Human spine or vertebral column is a structure made of multiple small units called vertebra and extends from just below the base of the skull to a point just below the beginning of gluteal cleft. You can palpate the lower part by following the spine till its lower end.
A vertebra is the smallest unit of the vertebral column. Plural term is vertebrae. Vertebrae have been modified according to the function they are expected to serve in different parts of the spine.
To a naked and unaccustomed eye, the spine appears as a straight column. But that is not the case. It appears straight in anteroposterior view (That means looking from front or back) but in lateral view or looking from a side, we can see multiple curves in different regions.
These curves are called kyphotic if they are concave in anterior(front) and convex on posterior (back) and lordotic if they are convex in anterior and concave on posterior.
Regions of Spine
It is divided into five regions
This part is present in the neck and consists of first seven vertebrae. Each vertebra is known by C followed by
the number of the vertebra. Thus the first vertebra is called C1 and the last vertebra is called C7. It has a normal lordotic curve.
This is also called the dorsal spine. It is below cervical and spans upper trunk or thorax or area corresponding to the chest. It contains a total of 12 vertebrae designated as T1 to T12 in a fashion similar to we discussed for cervical vertebrae. It has a normal kyphotic curve.
It follows Thoracic and consists of 5 vertebrae, L1 to L5. Some of the people might have anatomical variations in which 4 or 6 vertebrae might be present in Lumbar spine. In both cases, the extra vertebra is added to or taken from Sacral spine. Accordingly,if there are 4 lumbar vertebrae, it is called sacralization of lumbar vertebra and if there are 6 lumbar vertebrae, it is called lumbarization of sacral vertebra.
It is composed of five sacral vertebrae S1 to S5. In contrast to other parts we just discussed, vertebrae in the sacral spine are fused to each other. This part of spine follows lumbar spine and is present in the pelvic area.
Coccyx or Coccygeal
This is also known as the tailbone. It is the final segment of the human vertebral column, of four fused vertebrae (the coccygeal vertebrae) below the sacrum.
The function of the spine is to support and transmit weight of trunk to lower limbs, to aid in the motion of the trunk and to support and protect spinal cord & other vital organs. Spinal Cord is the structure that transmits neural fibers. These fibers further supply the organs in form of nerves.
Vertebrae are the structural units of the spine. They are stacked together to form the entire vertebral column. Between each vertebra, are cushion-like structures called intervertebral discs which act as shock absorbers and also permit some movement between the vertebral bodies. Various ligaments stabilize the spine and also allow movements.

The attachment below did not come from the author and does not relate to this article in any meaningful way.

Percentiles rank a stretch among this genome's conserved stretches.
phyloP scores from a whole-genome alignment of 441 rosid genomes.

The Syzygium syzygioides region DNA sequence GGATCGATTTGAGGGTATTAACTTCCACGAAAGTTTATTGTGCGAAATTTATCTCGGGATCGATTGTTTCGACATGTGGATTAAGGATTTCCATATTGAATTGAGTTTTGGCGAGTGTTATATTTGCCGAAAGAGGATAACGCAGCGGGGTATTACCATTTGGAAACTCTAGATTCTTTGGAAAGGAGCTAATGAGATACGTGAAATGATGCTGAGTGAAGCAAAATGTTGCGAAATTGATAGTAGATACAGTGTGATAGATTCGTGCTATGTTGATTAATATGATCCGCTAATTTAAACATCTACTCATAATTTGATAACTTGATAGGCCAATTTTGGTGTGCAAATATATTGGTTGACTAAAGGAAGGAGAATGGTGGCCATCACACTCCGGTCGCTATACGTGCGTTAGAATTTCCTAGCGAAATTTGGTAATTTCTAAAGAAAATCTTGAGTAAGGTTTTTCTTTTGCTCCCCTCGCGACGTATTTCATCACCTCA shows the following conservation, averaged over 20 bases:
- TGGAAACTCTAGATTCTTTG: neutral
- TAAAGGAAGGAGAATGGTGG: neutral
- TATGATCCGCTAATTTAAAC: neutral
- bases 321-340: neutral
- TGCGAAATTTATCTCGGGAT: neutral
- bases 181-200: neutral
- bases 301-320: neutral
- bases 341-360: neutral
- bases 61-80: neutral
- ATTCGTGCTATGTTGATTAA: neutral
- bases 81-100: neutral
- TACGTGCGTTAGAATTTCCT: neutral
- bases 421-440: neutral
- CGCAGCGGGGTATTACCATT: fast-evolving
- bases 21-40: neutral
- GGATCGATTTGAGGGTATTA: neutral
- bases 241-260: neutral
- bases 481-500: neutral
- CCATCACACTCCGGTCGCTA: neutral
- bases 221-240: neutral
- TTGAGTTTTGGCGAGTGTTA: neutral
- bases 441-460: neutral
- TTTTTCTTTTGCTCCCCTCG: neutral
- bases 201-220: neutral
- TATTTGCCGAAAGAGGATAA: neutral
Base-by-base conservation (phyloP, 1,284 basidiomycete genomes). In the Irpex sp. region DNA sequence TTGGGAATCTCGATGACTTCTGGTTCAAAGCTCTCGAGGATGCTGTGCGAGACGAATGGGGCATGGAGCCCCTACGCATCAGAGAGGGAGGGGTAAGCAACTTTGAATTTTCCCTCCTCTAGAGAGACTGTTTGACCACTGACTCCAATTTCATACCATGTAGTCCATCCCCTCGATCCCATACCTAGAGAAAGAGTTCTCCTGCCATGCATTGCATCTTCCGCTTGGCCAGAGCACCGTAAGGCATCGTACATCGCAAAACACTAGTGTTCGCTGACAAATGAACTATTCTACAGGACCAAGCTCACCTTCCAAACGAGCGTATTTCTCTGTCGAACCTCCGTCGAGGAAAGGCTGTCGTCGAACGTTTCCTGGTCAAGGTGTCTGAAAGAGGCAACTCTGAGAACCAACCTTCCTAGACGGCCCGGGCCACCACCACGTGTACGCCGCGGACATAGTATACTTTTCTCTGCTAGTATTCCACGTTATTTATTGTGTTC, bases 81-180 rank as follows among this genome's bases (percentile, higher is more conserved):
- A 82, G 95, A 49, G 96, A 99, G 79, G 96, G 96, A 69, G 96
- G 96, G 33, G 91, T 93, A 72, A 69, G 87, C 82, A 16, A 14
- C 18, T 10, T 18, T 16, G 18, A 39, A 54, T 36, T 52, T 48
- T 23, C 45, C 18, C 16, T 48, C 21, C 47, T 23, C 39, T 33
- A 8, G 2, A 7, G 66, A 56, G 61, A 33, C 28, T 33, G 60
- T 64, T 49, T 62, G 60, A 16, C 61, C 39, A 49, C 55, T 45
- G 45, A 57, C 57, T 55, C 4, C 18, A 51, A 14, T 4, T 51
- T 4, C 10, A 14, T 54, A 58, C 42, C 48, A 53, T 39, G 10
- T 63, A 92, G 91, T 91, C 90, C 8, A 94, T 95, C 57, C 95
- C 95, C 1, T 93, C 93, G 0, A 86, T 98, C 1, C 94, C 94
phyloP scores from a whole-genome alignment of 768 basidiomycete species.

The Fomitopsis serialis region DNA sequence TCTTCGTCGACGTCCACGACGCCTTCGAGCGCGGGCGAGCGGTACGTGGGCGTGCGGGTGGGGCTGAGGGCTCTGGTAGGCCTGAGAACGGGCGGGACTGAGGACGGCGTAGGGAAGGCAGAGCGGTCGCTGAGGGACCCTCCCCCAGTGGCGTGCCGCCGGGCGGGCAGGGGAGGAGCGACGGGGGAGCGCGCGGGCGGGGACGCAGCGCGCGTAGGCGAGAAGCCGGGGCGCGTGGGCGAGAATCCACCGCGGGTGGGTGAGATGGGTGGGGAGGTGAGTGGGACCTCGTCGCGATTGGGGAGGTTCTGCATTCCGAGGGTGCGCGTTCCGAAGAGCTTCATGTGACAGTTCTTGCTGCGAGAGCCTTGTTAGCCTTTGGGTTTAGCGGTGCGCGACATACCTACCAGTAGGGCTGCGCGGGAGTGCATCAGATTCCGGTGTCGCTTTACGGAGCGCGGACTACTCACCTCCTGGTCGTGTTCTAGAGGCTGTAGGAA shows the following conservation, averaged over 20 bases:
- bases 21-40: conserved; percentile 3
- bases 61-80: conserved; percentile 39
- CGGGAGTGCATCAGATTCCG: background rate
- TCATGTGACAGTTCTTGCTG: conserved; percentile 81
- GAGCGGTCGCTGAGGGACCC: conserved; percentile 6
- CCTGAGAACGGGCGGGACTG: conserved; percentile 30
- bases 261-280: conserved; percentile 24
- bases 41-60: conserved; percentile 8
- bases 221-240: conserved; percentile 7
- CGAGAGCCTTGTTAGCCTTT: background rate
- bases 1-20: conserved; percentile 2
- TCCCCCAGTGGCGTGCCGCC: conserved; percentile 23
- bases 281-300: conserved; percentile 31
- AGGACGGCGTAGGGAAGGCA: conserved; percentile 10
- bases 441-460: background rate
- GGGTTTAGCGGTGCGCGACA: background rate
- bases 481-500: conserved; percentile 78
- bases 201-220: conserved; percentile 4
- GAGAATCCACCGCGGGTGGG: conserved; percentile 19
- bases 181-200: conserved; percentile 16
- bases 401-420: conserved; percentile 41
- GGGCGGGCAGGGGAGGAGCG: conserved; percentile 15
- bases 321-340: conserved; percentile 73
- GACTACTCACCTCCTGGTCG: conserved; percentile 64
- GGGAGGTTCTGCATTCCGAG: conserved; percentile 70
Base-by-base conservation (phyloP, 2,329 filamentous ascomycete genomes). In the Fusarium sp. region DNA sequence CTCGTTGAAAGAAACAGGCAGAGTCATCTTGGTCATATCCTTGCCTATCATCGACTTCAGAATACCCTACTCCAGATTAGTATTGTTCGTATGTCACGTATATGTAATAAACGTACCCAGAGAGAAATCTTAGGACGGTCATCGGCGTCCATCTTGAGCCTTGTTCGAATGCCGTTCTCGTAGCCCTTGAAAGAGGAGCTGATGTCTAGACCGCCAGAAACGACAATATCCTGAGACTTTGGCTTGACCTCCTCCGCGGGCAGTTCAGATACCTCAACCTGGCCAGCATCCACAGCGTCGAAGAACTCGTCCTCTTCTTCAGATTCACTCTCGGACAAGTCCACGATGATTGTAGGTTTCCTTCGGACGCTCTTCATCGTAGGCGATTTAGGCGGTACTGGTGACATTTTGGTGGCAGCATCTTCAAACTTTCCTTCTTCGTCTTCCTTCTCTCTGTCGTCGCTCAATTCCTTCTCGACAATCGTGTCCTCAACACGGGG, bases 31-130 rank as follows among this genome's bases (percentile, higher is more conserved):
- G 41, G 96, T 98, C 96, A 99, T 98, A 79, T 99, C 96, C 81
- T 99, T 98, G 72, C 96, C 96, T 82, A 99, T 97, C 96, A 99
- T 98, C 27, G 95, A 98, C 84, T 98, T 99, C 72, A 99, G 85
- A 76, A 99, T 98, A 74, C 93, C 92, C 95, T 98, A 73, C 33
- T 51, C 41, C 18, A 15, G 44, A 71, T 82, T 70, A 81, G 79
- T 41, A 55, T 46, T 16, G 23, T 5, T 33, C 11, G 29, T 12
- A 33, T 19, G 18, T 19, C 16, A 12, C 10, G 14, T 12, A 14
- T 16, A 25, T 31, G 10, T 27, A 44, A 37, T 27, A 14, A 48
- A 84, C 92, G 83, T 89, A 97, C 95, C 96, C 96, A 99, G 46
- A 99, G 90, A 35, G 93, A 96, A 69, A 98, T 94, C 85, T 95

Movements of the spine occur at special joints called facet joints that are formed between two adjacent vertebrae. Various muscles carry out the movements of the spine. These muscles are important for maintaining posture and transmission of loads created during normal activities, work, and play. The strength of these muscles is important and lack of strength would lead to various backache problems.
Vertebrae are shaped in such a way that the spinal cord is protected from damage by the bones of the entire spinal column.
The vertebrae are responsible for transmission of the weight. Each vertebra consists of an anterior body which is attached to a posterior ring called posterior neural arch. Two struts of bones called pedicles arise from the body and join two converging struts called laminae. Pedicles, laminae and posterior surface of body forms boundaries of spinal canal. This spinal canal is the space where the spinal cord passes. There is a transverse process on either side of the arch which serves as an attachment to various muscles and ligaments. Dead posteriorly is the posterior spinous process that can be felt on our back as bumps. Posterior spinous processes also serve as an attachment to ligaments and muscles of the spine.
Adjacent to the base of transverse processes are bony projections that go superior and inferior. These are called superior and inferior articular facets and take part in the formation of facet joints. There are two facet joints between each between each pair of vertebrae one on each side. They are primarily designed to allow the vertebral bodies to rotate with respect to each other.
The discs are designed to absorb the stresses carried by the vertebral column while allowing the vertebral bodies to move with respect to each other. They made up of a strong outer ring of fibers called the annulus fibrosus that contains nucleus pulposus.
The neural foramen is the opening where the nerve roots exit the spine and travel to the rest of the body. There are two neural foramina located between each pair of vertebrae, one on each side.
Muscles and Ligaments
Various muscles and ligaments attach to the spine. They help the spine to stabilize and allow it to carry various movements.
Further Reading on Spine Anatomy
This was just an overview of spine anatomy. For detailed anatomy of different regions of spine, pleas ego to following articles